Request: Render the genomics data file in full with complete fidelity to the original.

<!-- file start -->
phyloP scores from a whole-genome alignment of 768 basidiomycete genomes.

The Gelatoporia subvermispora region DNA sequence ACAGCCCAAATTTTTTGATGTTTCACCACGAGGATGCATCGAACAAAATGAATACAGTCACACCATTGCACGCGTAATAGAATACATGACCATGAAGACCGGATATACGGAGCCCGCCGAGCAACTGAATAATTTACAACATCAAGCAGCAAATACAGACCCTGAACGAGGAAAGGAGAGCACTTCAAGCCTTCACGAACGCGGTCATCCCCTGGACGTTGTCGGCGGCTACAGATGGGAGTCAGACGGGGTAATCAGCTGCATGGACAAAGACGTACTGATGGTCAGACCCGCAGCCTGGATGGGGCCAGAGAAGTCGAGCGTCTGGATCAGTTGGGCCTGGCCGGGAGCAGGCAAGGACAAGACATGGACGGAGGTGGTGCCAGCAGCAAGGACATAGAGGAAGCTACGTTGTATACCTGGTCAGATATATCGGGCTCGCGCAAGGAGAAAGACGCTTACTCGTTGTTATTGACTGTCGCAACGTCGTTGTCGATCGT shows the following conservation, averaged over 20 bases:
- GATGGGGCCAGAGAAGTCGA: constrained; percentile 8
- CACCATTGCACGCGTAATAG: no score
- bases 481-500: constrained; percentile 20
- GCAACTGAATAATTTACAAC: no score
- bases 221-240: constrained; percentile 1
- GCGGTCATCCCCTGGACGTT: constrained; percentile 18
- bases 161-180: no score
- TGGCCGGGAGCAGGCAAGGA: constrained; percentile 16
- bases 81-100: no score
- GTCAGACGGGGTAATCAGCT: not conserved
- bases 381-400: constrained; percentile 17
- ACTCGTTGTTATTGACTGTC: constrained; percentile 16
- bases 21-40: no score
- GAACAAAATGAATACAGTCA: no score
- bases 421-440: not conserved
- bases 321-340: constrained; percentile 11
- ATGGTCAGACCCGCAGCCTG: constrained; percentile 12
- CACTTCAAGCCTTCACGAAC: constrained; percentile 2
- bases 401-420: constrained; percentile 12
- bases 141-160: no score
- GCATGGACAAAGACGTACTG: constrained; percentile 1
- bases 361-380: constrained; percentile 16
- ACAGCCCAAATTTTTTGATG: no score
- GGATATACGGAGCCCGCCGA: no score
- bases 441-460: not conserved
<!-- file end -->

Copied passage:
phyloP scores from a whole-genome alignment of 768 basidiomycete genomes.

The Gelatoporia subvermispora region DNA sequence ACAGCCCAAATTTTTTGATGTTTCACCACGAGGATGCATCGAACAAAATGAATACAGTCACACCATTGCACGCGTAATAGAATACATGACCATGAAGACCGGATATACGGAGCCCGCCGAGCAACTGAATAATTTACAACATCAAGCAGCAAATACAGACCCTGAACGAGGAAAGGAGAGCACTTCAAGCCTTCACGAACGCGGTCATCCCCTGGACGTTGTCGGCGGCTACAGATGGGAGTCAGACGGGGTAATCAGCTGCATGGACAAAGACGTACTGATGGTCAGACCCGCAGCCTGGATGGGGCCAGAGAAGTCGAGCGTCTGGATCAGTTGGGCCTGGCCGGGAGCAGGCAAGGACAAGACATGGACGGAGGTGGTGCCAGCAGCAAGGACATAGAGGAAGCTACGTTGTATACCTGGTCAGATATATCGGGCTCGCGCAAGGAGAAAGACGCTTACTCGTTGTTATTGACTGTCGCAACGTCGTTGTCGATCGT shows the following conservation, averaged over 20 bases:
- GATGGGGCCAGAGAAGTCGA: constrained; percentile 8
- CACCATTGCACGCGTAATAG: no score
- bases 481-500: constrained; percentile 20
- GCAACTGAATAATTTACAAC: no score
- bases 221-240: constrained; percentile 1
- GCGGTCATCCCCTGGACGTT: constrained; percentile 18
- bases 161-180: no score
- TGGCCGGGAGCAGGCAAGGA: constrained; percentile 16
- bases 81-100: no score
- GTCAGACGGGGTAATCAGCT: not conserved
- bases 381-400: constrained; percentile 17
- ACTCGTTGTTATTGACTGTC: constrained; percentile 16
- bases 21-40: no score
- GAACAAAATGAATACAGTCA: no score
- bases 421-440: not conserved
- bases 321-340: constrained; percentile 11
- ATGGTCAGACCCGCAGCCTG: constrained; percentile 12
- CACTTCAAGCCTTCACGAAC: constrained; percentile 2
- bases 401-420: constrained; percentile 12
- bases 141-160: no score
- GCATGGACAAAGACGTACTG: constrained; percentile 1
- bases 361-380: constrained; percentile 16
- ACAGCCCAAATTTTTTGATG: no score
- GGATATACGGAGCCCGCCGA: no score
- bases 441-460: not conserved